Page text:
The ability to direct neurons into organized neural networks has great implications for regenerative medicine, tissue engineering, and bio-interfacing. Many studies have aimed at directing neurons using chemical and topographical cues. However, reports of organizational control on a micron-scale over large areas are scarce. Here, an effective method has been described for placing neurons in preset sites and guiding neuronal outgrowth with micron-scale resolution, using magnetic platforms embedded with micro-patterned, magnetic elements. It has been demonstrated that loading neurons with magnetic nanoparticles (MNPs) converts them into sensitive magnetic units that can be influenced by magnetic gradients. Following this approach, a unique magnetic platform has been fabricated on which PC12 cells, a common neuron-like model, were plated and loaded with superparamagnetic nanoparticles. Thin films of ferromagnetic (FM) multilayers with stable perpendicular magnetization were deposited to provide effective attraction forces toward the magnetic patterns. These MNP-loaded PC12 cells, plated and differentiated atop the magnetic platforms, were preferentially attached to the magnetic patterns, and the neurite outgrowth was well aligned with the pattern shape, forming oriented networks. Quantitative characterization methods of the magnetic properties, cellular MNP uptake, cell viability, and statistical analysis of the results are presented. This approach enables the control of neural network formation and improves neuron-to-electrode interface through the manipulation of magnetic forces, which can be an effective tool for in vitro studies of networks and may offer novel therapeutic biointerfacing directions.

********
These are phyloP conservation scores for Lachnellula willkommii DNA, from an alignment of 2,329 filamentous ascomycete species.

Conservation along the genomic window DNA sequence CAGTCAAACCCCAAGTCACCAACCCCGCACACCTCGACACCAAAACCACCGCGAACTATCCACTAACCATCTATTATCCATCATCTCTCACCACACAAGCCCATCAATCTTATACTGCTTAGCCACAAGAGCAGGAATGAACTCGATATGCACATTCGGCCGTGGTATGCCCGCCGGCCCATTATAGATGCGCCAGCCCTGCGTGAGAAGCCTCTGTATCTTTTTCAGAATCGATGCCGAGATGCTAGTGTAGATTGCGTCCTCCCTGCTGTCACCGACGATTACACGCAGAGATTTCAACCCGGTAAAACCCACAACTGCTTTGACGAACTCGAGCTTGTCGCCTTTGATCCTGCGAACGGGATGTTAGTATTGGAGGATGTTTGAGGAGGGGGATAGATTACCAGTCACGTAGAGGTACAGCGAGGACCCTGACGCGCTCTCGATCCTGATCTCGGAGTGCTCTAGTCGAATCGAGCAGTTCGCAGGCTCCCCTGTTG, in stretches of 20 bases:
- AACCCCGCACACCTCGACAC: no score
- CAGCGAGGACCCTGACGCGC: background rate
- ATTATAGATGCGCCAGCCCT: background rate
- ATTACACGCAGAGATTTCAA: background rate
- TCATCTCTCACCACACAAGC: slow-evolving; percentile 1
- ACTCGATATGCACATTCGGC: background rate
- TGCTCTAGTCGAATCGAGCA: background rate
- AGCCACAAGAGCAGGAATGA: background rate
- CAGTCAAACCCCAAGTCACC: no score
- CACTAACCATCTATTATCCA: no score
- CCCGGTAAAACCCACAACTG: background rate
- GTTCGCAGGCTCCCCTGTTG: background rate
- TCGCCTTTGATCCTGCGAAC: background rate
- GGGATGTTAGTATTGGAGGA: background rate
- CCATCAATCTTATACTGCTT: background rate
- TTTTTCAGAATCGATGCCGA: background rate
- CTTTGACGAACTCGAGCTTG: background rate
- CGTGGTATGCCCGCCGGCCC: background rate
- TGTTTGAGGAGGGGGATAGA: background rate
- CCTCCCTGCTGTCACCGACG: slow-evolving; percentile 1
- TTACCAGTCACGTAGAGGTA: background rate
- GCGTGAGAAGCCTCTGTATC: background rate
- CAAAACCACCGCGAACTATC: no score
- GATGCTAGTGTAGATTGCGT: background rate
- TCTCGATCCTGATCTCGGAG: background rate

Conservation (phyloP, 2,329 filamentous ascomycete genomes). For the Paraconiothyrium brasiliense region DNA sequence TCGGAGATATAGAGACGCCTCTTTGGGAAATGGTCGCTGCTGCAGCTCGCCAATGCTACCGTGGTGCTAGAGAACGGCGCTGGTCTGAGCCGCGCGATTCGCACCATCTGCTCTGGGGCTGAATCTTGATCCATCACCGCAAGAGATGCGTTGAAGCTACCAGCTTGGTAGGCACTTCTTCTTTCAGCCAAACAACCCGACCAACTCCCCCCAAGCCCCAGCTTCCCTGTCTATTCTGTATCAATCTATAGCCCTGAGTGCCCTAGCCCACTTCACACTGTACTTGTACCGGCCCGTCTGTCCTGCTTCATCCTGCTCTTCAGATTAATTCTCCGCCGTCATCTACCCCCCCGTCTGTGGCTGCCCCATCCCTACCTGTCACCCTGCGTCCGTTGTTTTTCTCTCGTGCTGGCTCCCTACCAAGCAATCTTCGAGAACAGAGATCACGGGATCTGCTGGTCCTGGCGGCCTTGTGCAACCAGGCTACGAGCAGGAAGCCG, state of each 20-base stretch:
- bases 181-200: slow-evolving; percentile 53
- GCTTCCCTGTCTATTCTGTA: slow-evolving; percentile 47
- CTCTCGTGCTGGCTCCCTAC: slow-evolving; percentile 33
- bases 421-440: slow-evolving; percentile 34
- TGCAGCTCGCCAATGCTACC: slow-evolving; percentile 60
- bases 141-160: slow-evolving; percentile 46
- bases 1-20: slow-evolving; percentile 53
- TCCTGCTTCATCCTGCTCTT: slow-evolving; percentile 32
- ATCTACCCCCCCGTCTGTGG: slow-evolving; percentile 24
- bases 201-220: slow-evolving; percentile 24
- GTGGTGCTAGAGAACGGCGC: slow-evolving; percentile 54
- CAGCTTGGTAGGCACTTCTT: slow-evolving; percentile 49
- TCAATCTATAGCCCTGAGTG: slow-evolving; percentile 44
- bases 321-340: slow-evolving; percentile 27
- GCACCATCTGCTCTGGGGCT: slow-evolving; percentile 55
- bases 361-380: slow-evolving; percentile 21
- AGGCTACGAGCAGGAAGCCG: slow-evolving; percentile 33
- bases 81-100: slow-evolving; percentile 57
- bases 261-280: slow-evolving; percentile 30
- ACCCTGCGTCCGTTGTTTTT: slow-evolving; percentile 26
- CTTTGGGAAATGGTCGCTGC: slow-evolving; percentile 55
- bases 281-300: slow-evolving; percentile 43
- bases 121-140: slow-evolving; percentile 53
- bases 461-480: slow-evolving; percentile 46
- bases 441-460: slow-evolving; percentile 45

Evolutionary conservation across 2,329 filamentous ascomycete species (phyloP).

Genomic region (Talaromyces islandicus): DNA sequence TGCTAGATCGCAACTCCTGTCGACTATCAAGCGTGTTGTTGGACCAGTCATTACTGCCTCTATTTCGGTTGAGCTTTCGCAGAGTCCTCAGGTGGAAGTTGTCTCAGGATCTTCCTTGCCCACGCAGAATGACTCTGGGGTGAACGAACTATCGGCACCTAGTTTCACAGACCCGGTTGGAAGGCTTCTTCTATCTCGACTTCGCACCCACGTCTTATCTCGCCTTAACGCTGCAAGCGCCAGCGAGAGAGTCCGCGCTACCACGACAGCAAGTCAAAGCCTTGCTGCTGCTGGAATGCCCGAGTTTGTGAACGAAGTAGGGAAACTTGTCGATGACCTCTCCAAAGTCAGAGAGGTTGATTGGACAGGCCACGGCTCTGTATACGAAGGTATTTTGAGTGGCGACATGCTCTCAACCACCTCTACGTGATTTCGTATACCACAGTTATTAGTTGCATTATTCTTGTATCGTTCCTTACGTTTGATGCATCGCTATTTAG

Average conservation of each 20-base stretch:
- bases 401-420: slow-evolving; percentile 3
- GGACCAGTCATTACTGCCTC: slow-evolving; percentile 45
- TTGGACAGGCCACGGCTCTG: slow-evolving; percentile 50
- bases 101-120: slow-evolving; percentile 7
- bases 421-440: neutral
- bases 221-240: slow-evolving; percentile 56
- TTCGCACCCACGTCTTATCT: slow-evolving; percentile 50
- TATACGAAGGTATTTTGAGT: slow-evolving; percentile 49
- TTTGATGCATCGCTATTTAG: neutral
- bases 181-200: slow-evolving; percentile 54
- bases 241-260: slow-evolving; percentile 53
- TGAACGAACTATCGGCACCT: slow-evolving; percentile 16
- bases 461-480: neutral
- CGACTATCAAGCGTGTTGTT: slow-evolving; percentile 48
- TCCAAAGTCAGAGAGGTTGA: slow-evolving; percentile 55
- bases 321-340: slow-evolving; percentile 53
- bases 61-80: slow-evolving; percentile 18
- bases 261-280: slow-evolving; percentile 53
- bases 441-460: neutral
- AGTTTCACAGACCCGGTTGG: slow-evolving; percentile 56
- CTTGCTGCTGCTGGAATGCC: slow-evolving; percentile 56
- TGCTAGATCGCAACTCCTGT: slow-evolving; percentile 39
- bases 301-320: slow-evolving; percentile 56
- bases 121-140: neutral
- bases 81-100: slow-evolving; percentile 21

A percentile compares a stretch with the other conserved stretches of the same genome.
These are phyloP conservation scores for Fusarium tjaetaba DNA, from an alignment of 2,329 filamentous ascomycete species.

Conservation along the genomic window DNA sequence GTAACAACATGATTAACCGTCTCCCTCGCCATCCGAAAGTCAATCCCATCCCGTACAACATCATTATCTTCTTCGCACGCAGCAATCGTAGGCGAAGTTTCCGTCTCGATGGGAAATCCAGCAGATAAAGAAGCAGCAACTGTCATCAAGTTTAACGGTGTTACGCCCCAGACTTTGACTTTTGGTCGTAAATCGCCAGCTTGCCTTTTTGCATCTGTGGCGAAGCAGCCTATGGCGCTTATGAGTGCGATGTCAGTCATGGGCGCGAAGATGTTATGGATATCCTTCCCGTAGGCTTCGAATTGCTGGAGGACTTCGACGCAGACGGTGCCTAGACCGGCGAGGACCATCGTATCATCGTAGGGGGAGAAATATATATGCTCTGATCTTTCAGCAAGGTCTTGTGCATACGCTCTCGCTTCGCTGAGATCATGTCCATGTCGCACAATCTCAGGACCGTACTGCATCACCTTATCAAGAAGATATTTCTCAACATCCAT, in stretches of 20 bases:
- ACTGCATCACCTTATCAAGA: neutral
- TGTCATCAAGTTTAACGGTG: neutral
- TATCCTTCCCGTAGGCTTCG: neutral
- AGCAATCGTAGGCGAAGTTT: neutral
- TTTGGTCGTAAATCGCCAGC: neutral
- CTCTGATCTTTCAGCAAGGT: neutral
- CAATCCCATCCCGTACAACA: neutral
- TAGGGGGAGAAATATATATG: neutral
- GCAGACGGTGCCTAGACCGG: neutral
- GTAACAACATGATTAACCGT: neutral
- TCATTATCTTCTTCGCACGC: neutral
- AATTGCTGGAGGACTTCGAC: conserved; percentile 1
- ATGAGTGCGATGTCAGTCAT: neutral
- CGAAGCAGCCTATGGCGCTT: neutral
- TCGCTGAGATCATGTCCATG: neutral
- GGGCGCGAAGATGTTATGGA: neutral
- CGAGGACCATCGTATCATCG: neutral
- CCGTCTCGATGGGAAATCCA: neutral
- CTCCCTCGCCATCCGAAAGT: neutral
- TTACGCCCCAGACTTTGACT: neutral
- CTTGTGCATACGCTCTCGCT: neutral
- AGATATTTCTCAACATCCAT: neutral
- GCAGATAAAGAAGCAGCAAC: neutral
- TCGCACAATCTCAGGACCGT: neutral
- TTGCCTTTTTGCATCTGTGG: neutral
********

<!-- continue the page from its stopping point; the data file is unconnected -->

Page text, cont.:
Bibliographical noteFunding Information:
This research was supported by the Ministry of Science & Technology, Israel, and by the Israeli Science Foundation (569/16).
© 2021 JoVE Journal of Visualized Experiments.